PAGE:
***WARNING*** The following video contains graphic content that may be disturbing to some.
BENGHAZI, LIBYA (AP) -- Amateur video has emerged which appears to show Libyan civilians carrying a still-breathing US diplomat out of a room after last week's deadly attack on the US consulate in Benghazi.
The person who shot the video told The Associated Press on Monday that US Ambassador to Libya Chris Stevens was still breathing when he was found lying on the ground at the consulate.
Fahd al-Bakoush, a freelance videographer, was among those searching the consulate after gunmen and protesters rampaged through it last Tuesday night.
He said he heard someone call out that he had tripped over a dead body.
The video - which al-Bakoush posted on YouTube - shows several men pulling Stevens's seemingly lifeless body from a small dark room through a window with a raised shutter and laying him on the floor.
One man can be seen touching the ambassador's neck to feel for a pulse. Some of the men shout: "God is great."
"I saw him alive," al-Bakoush told The Associated Press on Monday. "We said he was alive, yes, alive. He was moving his eyes, he was staring at us."
"We didn't recognise him as the ambassador, we thought he was a foreigner and we were trying to help him," he added.
"The young men were happy because we had thought he was dead," al-Bakoush said.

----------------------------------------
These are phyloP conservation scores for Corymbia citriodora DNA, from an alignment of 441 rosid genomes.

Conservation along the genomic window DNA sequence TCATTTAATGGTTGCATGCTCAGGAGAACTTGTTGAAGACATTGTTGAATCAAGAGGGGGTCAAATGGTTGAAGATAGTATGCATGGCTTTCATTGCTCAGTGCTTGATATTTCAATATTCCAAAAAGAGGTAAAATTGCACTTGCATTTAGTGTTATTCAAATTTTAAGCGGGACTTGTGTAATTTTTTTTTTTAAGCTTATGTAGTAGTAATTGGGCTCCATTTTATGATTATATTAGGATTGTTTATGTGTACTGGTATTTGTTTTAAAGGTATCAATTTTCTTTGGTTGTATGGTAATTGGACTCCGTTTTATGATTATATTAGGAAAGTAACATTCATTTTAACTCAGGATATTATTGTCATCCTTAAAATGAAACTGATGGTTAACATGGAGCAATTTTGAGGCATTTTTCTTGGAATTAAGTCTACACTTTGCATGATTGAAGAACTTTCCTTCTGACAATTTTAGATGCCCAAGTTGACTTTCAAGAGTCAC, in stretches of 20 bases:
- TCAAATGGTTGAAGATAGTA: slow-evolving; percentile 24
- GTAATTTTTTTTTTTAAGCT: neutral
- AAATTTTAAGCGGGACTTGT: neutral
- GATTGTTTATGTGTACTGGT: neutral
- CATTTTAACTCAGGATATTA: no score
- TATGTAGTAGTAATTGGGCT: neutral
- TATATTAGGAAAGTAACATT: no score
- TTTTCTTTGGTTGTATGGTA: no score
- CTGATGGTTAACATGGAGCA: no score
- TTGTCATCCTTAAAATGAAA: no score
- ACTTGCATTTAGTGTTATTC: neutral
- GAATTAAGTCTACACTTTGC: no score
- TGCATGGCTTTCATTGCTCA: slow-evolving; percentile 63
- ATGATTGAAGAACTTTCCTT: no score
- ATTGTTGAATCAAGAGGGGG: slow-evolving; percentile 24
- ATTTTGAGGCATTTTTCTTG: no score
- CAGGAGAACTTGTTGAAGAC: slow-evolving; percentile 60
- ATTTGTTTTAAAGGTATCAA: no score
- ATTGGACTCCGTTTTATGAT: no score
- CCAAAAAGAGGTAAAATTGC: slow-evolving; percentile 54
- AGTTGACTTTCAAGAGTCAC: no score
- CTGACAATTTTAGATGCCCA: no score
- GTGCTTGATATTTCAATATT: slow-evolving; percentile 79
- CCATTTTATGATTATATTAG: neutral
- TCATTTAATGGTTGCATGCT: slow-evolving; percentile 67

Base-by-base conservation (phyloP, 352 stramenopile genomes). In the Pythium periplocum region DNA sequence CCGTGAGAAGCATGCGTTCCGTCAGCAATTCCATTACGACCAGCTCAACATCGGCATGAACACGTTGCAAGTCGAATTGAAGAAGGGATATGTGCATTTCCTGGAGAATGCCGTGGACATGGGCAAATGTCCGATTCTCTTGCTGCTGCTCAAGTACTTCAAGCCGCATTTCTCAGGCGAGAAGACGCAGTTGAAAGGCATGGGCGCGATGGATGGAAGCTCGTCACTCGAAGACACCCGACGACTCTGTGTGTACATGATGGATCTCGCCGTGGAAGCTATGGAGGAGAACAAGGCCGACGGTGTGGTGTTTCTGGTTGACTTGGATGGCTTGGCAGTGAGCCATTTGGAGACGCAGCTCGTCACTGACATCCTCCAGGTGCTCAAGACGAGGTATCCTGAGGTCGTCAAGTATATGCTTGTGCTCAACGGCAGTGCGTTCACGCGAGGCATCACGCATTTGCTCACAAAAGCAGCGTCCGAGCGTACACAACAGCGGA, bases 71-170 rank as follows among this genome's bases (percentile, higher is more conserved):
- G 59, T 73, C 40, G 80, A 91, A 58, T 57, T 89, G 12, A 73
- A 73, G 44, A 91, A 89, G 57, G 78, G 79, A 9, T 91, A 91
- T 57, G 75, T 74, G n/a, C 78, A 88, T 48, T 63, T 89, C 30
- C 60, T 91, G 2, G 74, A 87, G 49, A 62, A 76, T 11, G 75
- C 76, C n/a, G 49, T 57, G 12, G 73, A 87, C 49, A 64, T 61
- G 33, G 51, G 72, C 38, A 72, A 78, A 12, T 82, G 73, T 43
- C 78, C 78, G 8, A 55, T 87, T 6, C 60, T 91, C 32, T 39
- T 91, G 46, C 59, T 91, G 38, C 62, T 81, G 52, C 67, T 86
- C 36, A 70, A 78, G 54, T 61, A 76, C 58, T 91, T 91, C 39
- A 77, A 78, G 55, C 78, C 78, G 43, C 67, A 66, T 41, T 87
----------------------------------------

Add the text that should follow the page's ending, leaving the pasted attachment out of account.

"So the people were very happy and started to shout 'God is great' after they said he was alive. One shouted: 'Let's move him to my car'."
The video appears to show several man carrying the ambassador's body out of the consulate.
The video has been authenticated since Stevens's face is clearly visible and he is wearing the same white T-shirt seen in authenticated photos of him being carried away one another man's shoulders, presumably moments later.
Two colleagues of al-Bakoush who also witnessed the scene confirmed that he took the footage.
Stevens and three other Americans were killed in the attack on the consulate, part of a wave of assaults on US diplomatic missions in Muslim countries over a low-budget movie made in the United States that denigrates the Prophet Muhammad.
The accounts of all three witnesses mesh with that of the doctor who treated Stevens that night.
Last week, the doctor told The Associated Press that Stevens was nearly lifeless when he was brought by Libyans, with no other Americans around, to the Benghazi hospital where he worked.
He said Stevens had severe asphyxia from the smoke and that he tried to resuscitate him with no success.
Only later did security officials confirm it was Stevens.
Al-Bakoush also told The Associated Press that he would be speaking to Libyan authorities about the incident - and also that he would be prepared to testify that the cause of Stevens's death was "neglect".
He did not elaborate, however.